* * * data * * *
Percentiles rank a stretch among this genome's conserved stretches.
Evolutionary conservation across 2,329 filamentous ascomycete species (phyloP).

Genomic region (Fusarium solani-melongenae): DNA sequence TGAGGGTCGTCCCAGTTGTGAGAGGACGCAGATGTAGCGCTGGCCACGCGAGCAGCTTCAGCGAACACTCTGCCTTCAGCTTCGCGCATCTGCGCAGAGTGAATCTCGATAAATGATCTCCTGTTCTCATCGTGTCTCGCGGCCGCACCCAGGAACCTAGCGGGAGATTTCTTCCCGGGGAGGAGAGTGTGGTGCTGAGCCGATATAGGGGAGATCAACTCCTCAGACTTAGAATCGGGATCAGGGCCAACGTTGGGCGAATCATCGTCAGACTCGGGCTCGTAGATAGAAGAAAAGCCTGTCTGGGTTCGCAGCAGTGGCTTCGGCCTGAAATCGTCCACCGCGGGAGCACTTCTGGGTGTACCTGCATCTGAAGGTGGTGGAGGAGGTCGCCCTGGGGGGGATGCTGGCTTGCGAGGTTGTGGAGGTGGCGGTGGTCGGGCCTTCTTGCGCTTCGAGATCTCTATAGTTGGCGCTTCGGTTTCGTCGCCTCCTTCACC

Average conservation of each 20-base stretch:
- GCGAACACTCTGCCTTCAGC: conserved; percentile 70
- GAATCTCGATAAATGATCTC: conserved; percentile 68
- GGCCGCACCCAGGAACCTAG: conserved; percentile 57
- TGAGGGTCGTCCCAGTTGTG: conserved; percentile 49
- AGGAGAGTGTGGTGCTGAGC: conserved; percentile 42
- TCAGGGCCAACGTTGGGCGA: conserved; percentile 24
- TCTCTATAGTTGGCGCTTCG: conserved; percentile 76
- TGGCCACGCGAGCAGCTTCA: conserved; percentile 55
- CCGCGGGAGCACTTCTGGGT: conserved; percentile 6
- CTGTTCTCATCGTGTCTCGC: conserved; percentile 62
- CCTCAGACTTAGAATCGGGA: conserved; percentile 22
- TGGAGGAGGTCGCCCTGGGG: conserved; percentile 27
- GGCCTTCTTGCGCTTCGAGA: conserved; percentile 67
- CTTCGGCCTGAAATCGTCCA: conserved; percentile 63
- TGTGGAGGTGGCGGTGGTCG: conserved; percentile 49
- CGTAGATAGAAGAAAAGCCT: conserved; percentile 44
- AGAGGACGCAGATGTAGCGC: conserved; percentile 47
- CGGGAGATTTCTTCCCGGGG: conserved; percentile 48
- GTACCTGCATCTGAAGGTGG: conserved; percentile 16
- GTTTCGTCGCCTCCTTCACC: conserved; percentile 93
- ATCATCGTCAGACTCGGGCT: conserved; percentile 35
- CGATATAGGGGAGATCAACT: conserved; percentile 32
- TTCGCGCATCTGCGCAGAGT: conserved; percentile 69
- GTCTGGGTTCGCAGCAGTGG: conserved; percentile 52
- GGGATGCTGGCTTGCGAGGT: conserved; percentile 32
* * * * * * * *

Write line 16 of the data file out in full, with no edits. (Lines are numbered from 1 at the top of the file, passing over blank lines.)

- TGGAGGAGGTCGCCCTGGGG: conserved; percentile 27